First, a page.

The Fundamental Lemma September 13, 2009Posted by Ben Webster in Algebraic Geometry, fields medals.
So, Noah came up to New England a few days ago, and at some point over dinner, the topic of Fields Medal candidates came up. Neither of us had any good ideas (sorry, anonymous grad student) but I mentioned that I had heard Bao Châu Ngô’s name quite a bit. The conversation then went roughly like this:
Noah: Oh, really. What has he done?
Me: I think he proved the Fundamental Lemma.
Noah: What’s that?
Me: Ummmm…something to do with Langlands?….I’m not really sure.
Today, while Wikipedia surfing, I discovered that there is actually a document (I hesitate to call it a preprint) on the arXiv, entitled “A Statement of the Fundamental Lemma” by Thomas C. Hales. It is 18 pages long. Suddenly, I don’t feel so bad about not being able to state it off the top of my head.
Incidentally, for those of you wondering why someone would get a Fields Medal for proving a lemma, Hales explains:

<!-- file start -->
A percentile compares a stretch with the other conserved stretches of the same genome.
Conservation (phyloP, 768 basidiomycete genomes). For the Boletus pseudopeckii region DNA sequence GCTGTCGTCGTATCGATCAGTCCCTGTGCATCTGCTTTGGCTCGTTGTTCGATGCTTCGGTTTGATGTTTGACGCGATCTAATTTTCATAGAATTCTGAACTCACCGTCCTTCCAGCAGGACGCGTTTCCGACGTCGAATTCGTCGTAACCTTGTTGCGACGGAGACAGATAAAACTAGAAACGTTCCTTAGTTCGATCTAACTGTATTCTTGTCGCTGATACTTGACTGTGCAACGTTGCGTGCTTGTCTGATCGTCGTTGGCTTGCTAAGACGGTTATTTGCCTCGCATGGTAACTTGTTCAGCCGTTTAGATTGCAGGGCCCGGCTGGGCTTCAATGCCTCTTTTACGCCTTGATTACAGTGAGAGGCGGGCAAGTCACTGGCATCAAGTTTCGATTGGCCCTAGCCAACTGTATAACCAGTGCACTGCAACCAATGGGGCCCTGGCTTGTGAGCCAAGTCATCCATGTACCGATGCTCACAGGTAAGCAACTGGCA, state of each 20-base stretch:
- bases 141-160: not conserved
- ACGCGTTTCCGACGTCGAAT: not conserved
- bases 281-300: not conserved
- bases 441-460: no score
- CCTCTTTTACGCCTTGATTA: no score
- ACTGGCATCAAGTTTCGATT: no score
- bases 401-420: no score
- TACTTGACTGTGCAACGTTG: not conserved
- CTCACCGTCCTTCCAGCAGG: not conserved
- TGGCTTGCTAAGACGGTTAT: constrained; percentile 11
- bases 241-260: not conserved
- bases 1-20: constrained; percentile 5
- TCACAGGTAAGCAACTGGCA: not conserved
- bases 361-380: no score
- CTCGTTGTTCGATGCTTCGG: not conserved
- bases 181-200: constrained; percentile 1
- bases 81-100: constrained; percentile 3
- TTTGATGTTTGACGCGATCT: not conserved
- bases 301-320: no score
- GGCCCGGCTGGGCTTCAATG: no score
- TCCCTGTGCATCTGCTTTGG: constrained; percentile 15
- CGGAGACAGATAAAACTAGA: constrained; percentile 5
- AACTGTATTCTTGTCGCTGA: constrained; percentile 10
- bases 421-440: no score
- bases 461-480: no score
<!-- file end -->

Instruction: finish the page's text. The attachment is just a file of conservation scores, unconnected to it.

There have been serious efforts over the past twenty years to prove the fundamental lemma. These efforts have not yet led to a proof. Thus, the fundamental lemma is not a lemma; it is a conjecture with a misleading name. Its name leads one to speculate that the authors of the conjecture may have severely underestimated the difficulty of the conjecture.
By the way, those of you who think this post has no point can consider this an invitation to a “summarize the Fundamental Lemma as concisely as possible” contest. That, or you could make wild speculations about Fields Medalists. I wonder which of those will happen.